In pre-Brexit rush, migrants breach Calais terminal for UK-bound ferry
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In pre-Brexit rush, migrants breach Calais terminal for UK-bound ferry

Paris: More than 100 migrants breached the Calais terminal in a co-ordinated push to board a Dover-bound ferry, forcing authorities to delay departure.

Migrants aboard a rubber boat after being intercepted by French authorities off the port of Calais in northern France.

Migrants aboard a rubber boat after being intercepted by French authorities off the port of Calais in northern France.Credit:AP

About half of the migrants managed to get on to the ferry on Saturday night and conceal themselves on board. Two fell into the sea and were rescued.

French police arrested at least 46 but were continuing to search the vessel, where it was believed several other were hiding.

Some were discovered on an external catwalk attached to the ship's funnel and firefighters were trying to persuade them to come down, according to Jean-Philippe Vennin, a prefecture official. "Firemen managed to get close to them but did not succeed in talking them down, so a second attempt is under way," Mr Vennin said.

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The migrants broke into the highly-protected ferry port just after 8.30pm on Saturday, soon after the Danish-operated DFDS Seaways ferry arrived from Dover carrying 211 passengers and 75 crew members.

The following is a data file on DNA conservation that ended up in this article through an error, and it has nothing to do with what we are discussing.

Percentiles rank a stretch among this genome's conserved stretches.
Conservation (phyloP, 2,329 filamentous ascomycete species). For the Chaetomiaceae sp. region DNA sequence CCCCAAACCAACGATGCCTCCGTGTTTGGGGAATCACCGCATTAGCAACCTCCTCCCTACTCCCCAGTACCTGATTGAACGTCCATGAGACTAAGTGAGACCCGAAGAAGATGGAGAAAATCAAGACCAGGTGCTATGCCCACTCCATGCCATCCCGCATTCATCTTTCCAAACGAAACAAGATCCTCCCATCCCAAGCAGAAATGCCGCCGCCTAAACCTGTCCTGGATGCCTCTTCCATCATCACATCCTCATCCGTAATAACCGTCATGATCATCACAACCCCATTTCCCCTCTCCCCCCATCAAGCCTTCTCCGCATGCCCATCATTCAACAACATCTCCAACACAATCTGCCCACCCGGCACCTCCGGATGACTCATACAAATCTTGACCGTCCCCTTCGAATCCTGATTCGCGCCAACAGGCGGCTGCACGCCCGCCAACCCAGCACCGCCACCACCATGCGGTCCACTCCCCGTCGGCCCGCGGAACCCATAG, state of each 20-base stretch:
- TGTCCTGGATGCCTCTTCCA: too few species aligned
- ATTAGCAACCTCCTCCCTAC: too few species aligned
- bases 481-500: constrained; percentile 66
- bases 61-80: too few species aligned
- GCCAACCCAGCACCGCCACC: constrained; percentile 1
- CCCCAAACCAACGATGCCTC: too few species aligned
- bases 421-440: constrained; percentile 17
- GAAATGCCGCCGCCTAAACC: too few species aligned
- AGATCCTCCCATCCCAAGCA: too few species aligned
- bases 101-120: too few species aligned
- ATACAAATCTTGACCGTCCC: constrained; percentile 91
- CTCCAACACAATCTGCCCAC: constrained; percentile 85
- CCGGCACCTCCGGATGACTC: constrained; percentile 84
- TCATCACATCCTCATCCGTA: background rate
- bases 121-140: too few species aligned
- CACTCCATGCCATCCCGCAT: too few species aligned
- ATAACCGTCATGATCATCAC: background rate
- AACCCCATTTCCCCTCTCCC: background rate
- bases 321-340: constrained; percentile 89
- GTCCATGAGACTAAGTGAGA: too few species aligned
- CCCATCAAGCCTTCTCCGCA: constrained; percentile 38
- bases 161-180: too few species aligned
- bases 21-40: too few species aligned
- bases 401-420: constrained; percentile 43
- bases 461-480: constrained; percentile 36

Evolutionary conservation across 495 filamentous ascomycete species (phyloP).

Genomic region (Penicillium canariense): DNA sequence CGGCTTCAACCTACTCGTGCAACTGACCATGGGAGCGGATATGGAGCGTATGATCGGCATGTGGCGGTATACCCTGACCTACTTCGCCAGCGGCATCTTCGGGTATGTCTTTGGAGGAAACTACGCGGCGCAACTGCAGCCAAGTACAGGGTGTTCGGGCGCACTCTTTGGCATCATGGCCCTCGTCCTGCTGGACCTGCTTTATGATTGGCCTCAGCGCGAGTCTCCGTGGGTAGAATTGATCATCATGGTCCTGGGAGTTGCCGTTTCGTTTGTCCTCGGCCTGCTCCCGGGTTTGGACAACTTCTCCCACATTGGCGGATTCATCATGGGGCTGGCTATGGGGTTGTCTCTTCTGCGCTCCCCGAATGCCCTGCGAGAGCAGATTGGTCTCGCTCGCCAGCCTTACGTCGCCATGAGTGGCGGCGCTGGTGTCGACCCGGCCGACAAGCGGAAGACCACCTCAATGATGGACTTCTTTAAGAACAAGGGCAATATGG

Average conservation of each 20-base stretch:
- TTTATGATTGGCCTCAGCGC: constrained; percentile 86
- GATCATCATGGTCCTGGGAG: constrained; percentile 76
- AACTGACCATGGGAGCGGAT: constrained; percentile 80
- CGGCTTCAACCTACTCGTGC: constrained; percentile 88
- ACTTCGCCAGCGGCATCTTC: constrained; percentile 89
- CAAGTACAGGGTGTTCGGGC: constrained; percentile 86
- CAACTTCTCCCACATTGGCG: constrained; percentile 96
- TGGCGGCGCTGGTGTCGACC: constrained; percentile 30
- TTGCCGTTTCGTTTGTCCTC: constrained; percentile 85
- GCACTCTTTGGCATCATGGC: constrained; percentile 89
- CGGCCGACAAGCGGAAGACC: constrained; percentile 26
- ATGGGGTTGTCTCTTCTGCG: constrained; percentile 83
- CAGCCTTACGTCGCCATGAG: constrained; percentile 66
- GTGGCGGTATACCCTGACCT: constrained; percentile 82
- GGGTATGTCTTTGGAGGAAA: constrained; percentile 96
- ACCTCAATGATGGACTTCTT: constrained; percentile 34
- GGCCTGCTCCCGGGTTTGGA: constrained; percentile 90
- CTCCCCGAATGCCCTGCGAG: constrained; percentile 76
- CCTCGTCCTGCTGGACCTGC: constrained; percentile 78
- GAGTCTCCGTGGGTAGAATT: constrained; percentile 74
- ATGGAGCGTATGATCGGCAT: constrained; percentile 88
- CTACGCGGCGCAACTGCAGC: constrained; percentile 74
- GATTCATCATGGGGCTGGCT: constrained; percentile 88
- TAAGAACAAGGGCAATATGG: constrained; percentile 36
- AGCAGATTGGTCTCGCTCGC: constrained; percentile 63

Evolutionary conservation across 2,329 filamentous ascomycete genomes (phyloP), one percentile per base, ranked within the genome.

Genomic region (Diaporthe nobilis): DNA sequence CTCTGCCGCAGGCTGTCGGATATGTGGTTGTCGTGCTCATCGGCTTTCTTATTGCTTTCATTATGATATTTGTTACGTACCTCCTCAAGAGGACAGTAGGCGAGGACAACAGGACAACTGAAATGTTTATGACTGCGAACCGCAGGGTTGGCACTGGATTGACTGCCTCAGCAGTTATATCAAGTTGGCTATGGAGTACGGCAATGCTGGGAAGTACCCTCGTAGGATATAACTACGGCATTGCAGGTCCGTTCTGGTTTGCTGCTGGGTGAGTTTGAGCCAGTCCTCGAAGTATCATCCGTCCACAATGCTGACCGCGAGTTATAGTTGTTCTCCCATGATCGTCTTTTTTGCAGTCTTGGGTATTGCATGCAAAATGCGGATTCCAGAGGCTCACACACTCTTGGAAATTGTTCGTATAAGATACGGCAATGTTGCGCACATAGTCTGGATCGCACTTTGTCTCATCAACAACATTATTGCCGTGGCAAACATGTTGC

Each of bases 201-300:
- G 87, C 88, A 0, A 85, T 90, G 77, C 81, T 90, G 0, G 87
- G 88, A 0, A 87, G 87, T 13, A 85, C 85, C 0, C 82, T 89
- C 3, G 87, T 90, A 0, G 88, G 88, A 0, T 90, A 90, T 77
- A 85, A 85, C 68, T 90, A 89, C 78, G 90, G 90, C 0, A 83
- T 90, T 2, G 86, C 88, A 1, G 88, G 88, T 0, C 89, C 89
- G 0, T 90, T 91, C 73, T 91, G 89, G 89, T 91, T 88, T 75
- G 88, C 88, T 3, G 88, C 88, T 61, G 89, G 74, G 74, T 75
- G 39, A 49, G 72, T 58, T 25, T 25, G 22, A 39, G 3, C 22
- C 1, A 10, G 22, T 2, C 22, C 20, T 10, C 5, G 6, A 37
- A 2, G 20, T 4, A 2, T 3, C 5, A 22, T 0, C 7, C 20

UK-France English Channel traffic was disrupted. A Eurostar train enters the Channel Tunnel in Calais.

UK-France English Channel traffic was disrupted. A Eurostar train enters the Channel Tunnel in Calais.Credit:AP

They used a maintenance ladder to clamber aboard the ferry at high tide, according to Vennin. "Two fell into the sea and were quickly rescued by firemen," he said.

Police oversaw the offloading of all the cars and lorries arriving from Dover before carrying out a top-to-bottom search of the vessel. The ship was moved during the night to avoid further delays during the search.

Nevertheless, cross-Channel ferry traffic was delayed overnight and into Sunday, with at least two ferries having to wait at some distance from the French coast before being allowed into port.

There are concerns that migrants desperate to reach the UK before Brexit are resorting to new tactics.

While French police are accustomed to intercepting migrants trying to set off in dinghies, it is unusual for such a large group to try to storm a ferry in this way.

Gilles Debove, a Calais police union spokesman, said: "This was a coordinated, simultaneous assault and when it started there were too few police officers to intervene."

He added: "The riot police reinforcements usually present in Calais had been sent to deal with the 'yellow vest' protests. As Brexit comes closer, we're seeing more migrants try to reach the United Kingdom."

The storming of the ferry came a day after a French court jailed and sentenced two Iraqis and an Iranian convicted of smuggling migrants across the Channel by boat.

HMS Mersey, a naval patrol vessel, was deployed in the Channel to search for migrants in January.

Sajid Javid, the Home Secretary, ordered the recall of two Border Force cutters from the Mediterranean to the area.

Javid and Christophe Castaner, the French interior minister, also announced a joint action plan to deploy drones, radars and CCTV in the Channel and along the French coast.

Telegraph, London

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